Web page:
Osterman and Kottkamp (1993) note that only by understanding the personal reaction of ourselves and others “can we come to a full understanding of the problem and develop appropriate solutions”. (1993:24). This is also endorsed by Brockbank and McGill (1998:85) who maintain that part of the skill in facilitating reflective learning though reflective dialogue is to grapple with that tendency for inter-personal collusion. Any self-reflection needs to be supported and supplemented by dialogue by a professional colleague which will add to the potentiality for reflecting over and above that which one would undertake on his own. Brockbank and McGill suggest that this form of questioning can encourage teachers to look at traits of behaviour that they might be oblivious to.
Indeed, asking professionals to explore aspects of their teaching processes, which could have been easily overlooked, can be helpful in their professional development. This is because teachers would be required to express areas of their practice which they would never have reflected on without inspiration from their co-workers or ’critical friendships’(Day, 1995:123), which increases the possibilities of moving though stages of reflection to confrontation of thinking and practice within professional development to reinforce “ a sense of responsibility by affirming confidence in teachers’ professionalism” ( Day, 1995: 124) As a result, discrepancies are easily identified between actions and outcomes.
Another way of noticing discrepancies between espoused theories and theories-in-use is to question or compare expectations and perceptions held by the person who is describing the practice and those who listen. Loughran (2006:57) notes that “working with colleagues…provides the opportunity of gaining advice and feedback…and of continuing to push to make the tacit explicit”. Livingston and Schiach (2010:85-86) note that a collaborative approach will result in better outcomes by bringing together different perspectives and having the opportunity to develop mutual understanding to create new knowledge and meaning.
Listening to assumptions of other teachers about what strengthens a particular teacher’s practice can improve the identification of discrepancies of behaviour. As a result, the teacher can reflect whether what he espouses about practice is similar with others’ thinking of what is happening in action. As a result of this, any discrepancies between actions and outcomes are revealed and one can ask whether these assumptions are appropriate for what we aim to achieve in our practice or whether we should discuss other alternative interpretations for a different outcome and improvements. Once these improvements in our practice are put in place , once can reflect further on the nature of these improvements(Ghaye and Ghaye, 1998). One can examine whether the method to achieve these improvements has taken place as ‘espoused’ – where there is a discrepancy between beliefs and action, or whether the level of these improvements is the ‘expected’ – where there is a discrepancy between actions and outcomes.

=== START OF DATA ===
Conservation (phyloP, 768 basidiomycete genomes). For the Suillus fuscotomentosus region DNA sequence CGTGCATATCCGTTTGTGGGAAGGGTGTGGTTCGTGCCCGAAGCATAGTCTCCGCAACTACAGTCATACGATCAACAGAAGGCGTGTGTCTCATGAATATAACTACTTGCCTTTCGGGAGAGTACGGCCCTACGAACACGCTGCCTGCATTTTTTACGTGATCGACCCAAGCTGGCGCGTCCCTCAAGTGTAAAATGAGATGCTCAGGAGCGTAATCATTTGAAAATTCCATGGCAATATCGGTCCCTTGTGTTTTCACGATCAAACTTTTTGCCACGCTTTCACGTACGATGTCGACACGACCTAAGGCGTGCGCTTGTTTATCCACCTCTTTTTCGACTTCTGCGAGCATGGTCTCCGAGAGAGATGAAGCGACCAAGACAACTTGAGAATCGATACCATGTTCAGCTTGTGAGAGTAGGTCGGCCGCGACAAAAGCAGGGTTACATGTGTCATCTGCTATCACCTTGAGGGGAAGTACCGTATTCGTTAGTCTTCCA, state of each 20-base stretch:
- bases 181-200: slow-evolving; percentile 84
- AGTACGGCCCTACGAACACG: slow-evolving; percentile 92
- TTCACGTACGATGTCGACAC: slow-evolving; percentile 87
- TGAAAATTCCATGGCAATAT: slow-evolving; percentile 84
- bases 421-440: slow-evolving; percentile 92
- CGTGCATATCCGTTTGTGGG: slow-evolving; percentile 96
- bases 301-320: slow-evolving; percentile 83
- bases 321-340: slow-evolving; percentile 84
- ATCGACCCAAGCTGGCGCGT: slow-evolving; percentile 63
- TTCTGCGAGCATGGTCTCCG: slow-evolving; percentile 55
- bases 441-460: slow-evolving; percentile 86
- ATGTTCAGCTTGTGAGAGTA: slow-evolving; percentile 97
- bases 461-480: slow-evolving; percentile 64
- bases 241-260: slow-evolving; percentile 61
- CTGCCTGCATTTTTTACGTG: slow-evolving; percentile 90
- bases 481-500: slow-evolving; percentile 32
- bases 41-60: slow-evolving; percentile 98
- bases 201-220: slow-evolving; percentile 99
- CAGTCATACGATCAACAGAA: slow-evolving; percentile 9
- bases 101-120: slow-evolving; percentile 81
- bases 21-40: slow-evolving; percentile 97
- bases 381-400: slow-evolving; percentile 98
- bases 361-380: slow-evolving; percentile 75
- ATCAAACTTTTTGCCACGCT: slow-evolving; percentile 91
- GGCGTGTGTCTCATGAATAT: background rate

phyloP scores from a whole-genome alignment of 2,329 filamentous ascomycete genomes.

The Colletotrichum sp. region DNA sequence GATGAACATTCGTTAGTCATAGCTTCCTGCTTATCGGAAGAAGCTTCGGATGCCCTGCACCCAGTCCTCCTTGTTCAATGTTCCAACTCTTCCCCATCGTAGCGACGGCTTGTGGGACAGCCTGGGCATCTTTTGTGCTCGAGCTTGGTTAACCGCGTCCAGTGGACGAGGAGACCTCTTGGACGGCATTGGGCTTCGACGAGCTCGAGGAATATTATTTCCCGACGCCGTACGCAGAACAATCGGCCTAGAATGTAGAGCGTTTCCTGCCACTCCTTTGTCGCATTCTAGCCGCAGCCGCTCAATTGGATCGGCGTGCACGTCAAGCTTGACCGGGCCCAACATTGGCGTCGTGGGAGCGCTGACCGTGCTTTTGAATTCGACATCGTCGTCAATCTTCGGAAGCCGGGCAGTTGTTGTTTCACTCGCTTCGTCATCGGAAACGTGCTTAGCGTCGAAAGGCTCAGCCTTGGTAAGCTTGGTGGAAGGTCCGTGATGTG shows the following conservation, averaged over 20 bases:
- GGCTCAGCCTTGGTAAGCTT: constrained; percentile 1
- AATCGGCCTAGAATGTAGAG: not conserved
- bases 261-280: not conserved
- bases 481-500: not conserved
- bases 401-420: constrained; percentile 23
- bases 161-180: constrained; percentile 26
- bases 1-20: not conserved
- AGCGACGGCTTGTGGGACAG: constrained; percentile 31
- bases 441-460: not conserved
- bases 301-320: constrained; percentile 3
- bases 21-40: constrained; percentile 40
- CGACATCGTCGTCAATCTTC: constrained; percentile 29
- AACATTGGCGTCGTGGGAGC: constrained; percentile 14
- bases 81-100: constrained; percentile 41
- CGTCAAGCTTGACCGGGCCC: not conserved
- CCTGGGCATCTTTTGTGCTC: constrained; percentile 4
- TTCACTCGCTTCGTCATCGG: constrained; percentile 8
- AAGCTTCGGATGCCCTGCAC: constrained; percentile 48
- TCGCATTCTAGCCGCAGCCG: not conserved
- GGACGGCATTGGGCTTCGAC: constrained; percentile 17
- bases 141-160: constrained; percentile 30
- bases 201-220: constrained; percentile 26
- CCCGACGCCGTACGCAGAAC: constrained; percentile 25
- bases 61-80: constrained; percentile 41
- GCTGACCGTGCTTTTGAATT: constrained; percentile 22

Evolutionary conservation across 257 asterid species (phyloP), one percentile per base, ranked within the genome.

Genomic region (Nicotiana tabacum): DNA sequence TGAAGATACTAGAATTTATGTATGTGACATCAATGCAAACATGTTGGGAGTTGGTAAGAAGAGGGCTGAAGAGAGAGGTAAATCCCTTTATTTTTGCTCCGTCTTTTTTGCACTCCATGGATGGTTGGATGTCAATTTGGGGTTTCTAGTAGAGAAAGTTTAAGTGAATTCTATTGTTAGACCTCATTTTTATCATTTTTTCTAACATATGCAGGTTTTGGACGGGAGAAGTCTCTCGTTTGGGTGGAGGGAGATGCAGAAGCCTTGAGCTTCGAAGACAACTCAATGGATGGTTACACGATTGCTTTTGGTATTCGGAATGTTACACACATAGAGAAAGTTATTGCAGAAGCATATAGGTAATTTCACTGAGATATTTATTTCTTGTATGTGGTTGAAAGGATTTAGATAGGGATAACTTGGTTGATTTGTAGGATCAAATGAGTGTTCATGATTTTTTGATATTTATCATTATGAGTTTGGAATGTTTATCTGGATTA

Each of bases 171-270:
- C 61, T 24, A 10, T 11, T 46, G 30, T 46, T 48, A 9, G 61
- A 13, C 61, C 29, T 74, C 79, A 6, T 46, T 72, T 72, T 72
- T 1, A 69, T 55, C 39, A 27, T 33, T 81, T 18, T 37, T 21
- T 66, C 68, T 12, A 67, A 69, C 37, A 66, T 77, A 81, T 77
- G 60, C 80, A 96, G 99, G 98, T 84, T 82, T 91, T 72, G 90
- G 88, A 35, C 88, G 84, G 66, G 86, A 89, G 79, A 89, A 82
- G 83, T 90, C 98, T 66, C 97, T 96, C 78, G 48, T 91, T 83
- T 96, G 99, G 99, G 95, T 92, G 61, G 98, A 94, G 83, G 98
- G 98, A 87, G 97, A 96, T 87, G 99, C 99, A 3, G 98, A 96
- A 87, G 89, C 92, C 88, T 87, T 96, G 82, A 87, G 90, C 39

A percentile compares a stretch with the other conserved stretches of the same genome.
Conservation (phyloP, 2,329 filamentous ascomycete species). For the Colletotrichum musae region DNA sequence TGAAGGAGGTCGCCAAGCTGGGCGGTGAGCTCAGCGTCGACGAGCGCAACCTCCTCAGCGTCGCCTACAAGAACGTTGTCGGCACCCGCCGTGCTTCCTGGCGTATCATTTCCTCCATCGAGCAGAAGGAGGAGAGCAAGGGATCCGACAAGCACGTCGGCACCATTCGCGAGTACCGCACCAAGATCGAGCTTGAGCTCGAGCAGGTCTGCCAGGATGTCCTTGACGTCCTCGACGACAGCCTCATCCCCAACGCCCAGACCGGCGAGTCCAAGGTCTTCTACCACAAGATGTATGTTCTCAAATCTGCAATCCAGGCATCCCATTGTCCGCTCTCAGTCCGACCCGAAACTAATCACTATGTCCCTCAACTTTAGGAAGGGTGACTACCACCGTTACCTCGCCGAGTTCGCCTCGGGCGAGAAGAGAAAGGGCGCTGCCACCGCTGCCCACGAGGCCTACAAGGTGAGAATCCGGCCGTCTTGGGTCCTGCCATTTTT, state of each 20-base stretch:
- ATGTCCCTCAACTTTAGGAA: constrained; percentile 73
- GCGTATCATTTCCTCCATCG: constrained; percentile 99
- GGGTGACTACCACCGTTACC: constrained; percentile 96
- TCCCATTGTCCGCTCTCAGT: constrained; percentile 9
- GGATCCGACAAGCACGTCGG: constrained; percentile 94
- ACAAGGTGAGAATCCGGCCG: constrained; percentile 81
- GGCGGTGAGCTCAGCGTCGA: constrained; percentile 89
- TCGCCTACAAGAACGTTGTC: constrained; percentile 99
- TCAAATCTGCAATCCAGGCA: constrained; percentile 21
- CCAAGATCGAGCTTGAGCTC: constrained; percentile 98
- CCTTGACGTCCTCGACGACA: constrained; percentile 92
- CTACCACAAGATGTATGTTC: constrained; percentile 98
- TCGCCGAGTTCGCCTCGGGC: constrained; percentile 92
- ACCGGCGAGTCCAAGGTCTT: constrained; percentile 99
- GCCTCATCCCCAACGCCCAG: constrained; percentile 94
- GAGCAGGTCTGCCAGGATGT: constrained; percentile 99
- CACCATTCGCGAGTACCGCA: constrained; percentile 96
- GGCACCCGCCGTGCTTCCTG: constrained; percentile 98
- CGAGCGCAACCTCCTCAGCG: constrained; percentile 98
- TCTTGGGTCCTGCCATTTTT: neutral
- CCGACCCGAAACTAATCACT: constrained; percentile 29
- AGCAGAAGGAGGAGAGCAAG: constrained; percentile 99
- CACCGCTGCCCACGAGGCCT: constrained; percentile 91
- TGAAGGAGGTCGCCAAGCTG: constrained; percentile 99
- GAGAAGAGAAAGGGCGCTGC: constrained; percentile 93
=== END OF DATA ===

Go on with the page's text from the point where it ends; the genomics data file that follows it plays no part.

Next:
Consequently, personal growth and development is possible when an awareness of the nature and influence of an action is developed. As a result, does a teacher’s action lead to preferred outcomes, or are those actions associated with espoused theories? These discrepancies can be identified either between espoused theories and theories-in use or between actions and outcomes.
Academics agree that engaging in reflective practice is neither a direct process nor a process with a predetermined conclusion. It is a process that is recurring (Argyris and Shön, 1974; Day, 1999; Osterman and Kottkamp, 1993; Pollard, 2002). When educators involve themselves in reflective practice they aim to bring about substantial changes in practice in which they will achieve their long-term goals and their aim of developing professionally. This can only be achieved if they become aware of their underlying theories-in-use and being able to recognize the discrepancies between espoused theories and theories-in-use. This process gives them the opportunity to move between different stages of reflection. They may have taken on board a colleague’s recommendations, for example and begun to identify discrepancies of behaviour. This would make them aware of other aspects of their practice before reflection on new ways of action. As a result, the cycle of reflection begins again.
To conclude, this essay has attempted to take an overview of professional development through reflective practice in terms of the literature, what is meant by reflection , the key Theorists associated with Reflection, and its practical use in professional practice. Change in practice plays an important part in professional development and, while I believe that self-reflection is important, it can only be achieved by reflecting with other colleagues where espoused theories and theories in use can be identified and developed to further our professional development.